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TEXAS GARDENING: Start with new, lively trees to save years of time

TEXAS GARDENING: Start with new, lively trees to save years of time

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Dear Neil: We planted two peach trees almost three years ago. We lost one the first year. The other one almost died the following year when we let it get too dry, but we tried to be more consistent with our watering this year. Can it be saved?

A: Technically, yes. But, practically, you would be much better off starting with new, vigorous trees. It would take several years to reshape this tree and by then you would have lost a great deal of time. In looking at your photograph closely, it also looks like something has stripped the bark off the one branch. I don’t know if that’s by rubbing or if perhaps deer have grazed on it, but that doesn’t bode well for its survival. I really would recommend starting over and giving your new trees the best possible care. Remember that you must cut new peach trees back to 22 to 24 inches from the ground at the time of planting. It doesn’t appear that that was done with this tree. That allows you to develop the proper scaffold branching system. There is good information online from Texas A&M.

Dear Neil: We have a Monterrey oak that was planted more than 20 years ago. It normally loses its leaves in late winter, but for the past couple of years it has been dropping a lot of leaves in the fall. Someone told us to water it around the drip line to prevent that from happening. It seemed to help last year, but this year there has been a great deal of leaf drop in spite of our watering. There are spots on the leaves when they fall. Do you have any suggestions?

A: I looked at the tree overall. It doesn’t look like there is any problem with the trunk of the tree as best I can see in your photograph. The root flare is at the surface of the soil. That’s the way we would want it. The leaf spotting in one of your other photos looks minor. I would wonder if the narrow distance of soil exposure might be contributing. There is a great deal of concrete covering the root system. Normally, moisture collects beneath concrete. However, this fall’s drought may have been severe enough to cause the problems you’re seeing. This species can handle drought, so let’s reserve judgment until spring. At that point, if needed, you might want to involve a certified arborist if you detect any further problems.

Dear Neil: Why do some horticulturists say that fall is a good time to plant trees, but you say that it needs to be done in December and January while they are dormant? If I were to do it now, they would have green leaves. When I’ve done that in the past, I’ve lost almost all of the trees. What am I missing?

A: Be careful! There’s a confusion of wording. When I refer to December and January and the dormant season, I’m talking about “transplanting” trees. That means actually digging them with a loss of roots in the process. That must be done while they are dormant, hence the winter months. By comparison, when we talk about “planting” new trees, most horticulturists (me included) are talking about buying trees at the nursery, almost always trees that are growing in containers. Those trees have all of their roots intact so that they will never know that they have been moved. They can actually be planted at any season, 12 months a year. Fall planting, however, gets you past the heat of summer and gives the new plants six or seven months to establish new roots before the hot weather returns.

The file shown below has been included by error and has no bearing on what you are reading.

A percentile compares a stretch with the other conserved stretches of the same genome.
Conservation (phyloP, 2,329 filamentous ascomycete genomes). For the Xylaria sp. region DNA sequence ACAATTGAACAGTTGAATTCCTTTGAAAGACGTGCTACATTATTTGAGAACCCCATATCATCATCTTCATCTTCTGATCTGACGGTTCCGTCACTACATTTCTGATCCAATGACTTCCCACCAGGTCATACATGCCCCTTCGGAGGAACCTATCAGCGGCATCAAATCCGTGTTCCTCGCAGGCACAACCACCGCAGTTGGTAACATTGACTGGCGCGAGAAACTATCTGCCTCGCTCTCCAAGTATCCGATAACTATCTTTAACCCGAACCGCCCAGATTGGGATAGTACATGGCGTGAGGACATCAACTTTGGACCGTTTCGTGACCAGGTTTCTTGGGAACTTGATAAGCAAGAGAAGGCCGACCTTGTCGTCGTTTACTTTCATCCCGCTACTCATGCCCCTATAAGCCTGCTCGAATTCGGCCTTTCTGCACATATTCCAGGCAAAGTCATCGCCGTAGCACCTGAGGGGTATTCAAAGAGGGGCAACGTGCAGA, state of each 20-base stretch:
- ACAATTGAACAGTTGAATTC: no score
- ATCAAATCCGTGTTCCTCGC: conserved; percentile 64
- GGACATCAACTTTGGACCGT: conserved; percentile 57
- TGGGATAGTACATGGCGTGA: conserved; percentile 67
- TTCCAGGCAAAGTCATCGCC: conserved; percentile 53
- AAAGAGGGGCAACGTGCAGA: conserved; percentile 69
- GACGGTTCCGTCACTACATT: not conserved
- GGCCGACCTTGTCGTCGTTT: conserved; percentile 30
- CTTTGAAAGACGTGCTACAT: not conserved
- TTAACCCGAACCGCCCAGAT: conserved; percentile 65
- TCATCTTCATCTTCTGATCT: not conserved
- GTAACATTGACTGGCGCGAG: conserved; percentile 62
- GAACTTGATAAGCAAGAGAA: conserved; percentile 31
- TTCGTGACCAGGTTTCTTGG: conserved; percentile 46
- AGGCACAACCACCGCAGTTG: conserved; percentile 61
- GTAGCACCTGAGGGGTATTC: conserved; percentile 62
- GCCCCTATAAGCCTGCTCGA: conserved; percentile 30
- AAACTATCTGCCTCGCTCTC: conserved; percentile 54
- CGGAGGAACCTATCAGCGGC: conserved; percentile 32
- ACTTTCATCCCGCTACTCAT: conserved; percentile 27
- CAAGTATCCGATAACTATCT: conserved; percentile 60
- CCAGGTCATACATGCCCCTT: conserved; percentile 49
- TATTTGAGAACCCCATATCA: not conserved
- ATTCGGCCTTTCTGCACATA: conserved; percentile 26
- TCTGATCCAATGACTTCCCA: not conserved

Dear Neil: When do I plant gladiolus bulbs? If not now, when, and how and where do I store them?

A: Gladiolus corms (not really bulbs) are planted in spring. They should be dug in fall. Shake the soil off the corms gently and cut the foliage a couple of inches above the corms. Let them dry for two or three weeks in the garage, then remove the dried-up old corms that are at the bases of the new corms. Discard any cormels (tiny corms that have formed alongside) or use them for propagation. Store the corms in old nylon stockings over the winter in a well-ventilated location at 40-45 degrees F.

Dear Neil: We have wasp galls on our oaks. Do we need to treat them?

A: There is no insecticide that will either prevent nor cure the adult insects or the galls that form as a result of their stinging the leaves. Luckily, they do no significant damage to the trees. There is no call to action.

Dear Neil: My black-eyed Susans and Autumn Fire sedums are struggling. First, deer ate the blooms. Now, something is eating the tops. I’m considering trashing them and starting over. Any suggestions?

A: You need to figure out how you will handle the deer situation first. They are likely to eat almost anything you plant as a replacement. If you’re able to discourage the deer, then I would leave these in place and be ready with a high-nitrogen fertilizer as soon as warm weather returns in early spring. These plants still have good roots, and they should be able to grow rapidly next year. You could apply Sevin dust to stop whatever is feeding on them currently if you’re sure those pests are still active.

If you’d like Neil Sperry’s help with a plant question, drop him a note in care of The Eagle, P.O. Box 3000, Bryan, Texas 77805. Or email him at

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